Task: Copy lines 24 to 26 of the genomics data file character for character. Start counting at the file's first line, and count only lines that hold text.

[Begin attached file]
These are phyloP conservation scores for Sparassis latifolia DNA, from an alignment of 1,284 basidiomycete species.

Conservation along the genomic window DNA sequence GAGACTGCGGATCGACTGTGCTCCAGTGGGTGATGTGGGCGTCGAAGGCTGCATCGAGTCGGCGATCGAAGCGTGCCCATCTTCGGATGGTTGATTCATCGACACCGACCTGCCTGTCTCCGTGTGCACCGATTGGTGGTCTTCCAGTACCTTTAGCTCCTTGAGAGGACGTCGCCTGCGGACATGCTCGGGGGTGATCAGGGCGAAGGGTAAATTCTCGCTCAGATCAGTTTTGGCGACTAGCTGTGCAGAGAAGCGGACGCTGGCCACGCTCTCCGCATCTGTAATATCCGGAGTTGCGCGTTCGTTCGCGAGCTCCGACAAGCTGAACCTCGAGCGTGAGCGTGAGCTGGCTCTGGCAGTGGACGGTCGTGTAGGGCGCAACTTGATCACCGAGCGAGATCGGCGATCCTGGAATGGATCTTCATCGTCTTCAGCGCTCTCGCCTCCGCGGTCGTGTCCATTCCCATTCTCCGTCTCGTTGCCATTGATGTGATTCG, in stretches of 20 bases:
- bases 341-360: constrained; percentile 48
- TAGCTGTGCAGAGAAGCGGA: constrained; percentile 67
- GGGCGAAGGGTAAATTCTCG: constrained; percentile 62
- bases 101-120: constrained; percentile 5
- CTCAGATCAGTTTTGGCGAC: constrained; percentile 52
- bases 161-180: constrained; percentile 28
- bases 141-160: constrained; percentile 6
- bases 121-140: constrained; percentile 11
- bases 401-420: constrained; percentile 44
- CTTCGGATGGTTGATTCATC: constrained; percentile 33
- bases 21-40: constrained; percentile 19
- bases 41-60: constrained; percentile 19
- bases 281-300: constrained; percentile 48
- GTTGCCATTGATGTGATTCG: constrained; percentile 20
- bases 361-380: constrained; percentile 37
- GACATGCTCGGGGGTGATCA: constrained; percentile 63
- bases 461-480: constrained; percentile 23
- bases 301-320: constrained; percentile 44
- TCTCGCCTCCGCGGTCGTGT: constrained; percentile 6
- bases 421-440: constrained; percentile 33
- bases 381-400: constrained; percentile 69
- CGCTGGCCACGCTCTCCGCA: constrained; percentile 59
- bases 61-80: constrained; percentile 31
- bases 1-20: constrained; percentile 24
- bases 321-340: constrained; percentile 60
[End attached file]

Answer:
- CGCTGGCCACGCTCTCCGCA: constrained; percentile 59
- bases 61-80: constrained; percentile 31
- bases 1-20: constrained; percentile 24